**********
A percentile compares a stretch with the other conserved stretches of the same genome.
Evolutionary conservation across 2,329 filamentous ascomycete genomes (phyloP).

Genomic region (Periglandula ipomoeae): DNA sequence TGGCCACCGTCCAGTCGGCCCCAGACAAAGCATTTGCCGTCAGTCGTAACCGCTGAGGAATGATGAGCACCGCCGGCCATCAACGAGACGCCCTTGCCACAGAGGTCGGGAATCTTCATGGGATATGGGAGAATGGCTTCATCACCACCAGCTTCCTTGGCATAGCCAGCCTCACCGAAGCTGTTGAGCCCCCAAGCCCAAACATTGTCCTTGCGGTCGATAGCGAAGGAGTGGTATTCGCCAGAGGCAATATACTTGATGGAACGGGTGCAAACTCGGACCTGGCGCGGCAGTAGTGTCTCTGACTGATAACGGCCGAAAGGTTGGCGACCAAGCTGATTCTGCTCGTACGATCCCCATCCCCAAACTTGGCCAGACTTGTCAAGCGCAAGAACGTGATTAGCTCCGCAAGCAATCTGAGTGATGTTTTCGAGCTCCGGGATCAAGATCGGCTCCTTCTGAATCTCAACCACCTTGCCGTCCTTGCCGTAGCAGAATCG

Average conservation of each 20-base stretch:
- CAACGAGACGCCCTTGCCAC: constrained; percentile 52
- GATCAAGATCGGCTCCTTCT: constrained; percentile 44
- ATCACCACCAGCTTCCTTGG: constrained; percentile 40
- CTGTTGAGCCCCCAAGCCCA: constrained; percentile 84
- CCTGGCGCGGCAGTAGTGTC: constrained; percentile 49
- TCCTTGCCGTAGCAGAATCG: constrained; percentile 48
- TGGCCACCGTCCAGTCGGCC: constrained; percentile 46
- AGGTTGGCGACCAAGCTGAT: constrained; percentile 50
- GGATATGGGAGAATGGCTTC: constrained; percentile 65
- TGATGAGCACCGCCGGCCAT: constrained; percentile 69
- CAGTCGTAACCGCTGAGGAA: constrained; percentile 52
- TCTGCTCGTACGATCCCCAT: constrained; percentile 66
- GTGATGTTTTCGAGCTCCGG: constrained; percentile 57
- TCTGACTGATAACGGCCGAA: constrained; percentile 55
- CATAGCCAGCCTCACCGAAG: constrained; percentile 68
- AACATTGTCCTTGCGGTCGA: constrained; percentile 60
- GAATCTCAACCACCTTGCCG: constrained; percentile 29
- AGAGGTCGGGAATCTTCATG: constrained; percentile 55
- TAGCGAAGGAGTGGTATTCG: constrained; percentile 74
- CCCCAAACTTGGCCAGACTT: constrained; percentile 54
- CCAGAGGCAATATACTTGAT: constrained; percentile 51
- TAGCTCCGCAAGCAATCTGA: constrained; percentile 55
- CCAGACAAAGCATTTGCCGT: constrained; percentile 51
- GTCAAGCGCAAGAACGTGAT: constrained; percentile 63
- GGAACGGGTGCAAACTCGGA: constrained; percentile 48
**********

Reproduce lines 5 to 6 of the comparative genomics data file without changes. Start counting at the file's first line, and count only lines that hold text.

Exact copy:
- CAACGAGACGCCCTTGCCAC: constrained; percentile 52
- GATCAAGATCGGCTCCTTCT: constrained; percentile 44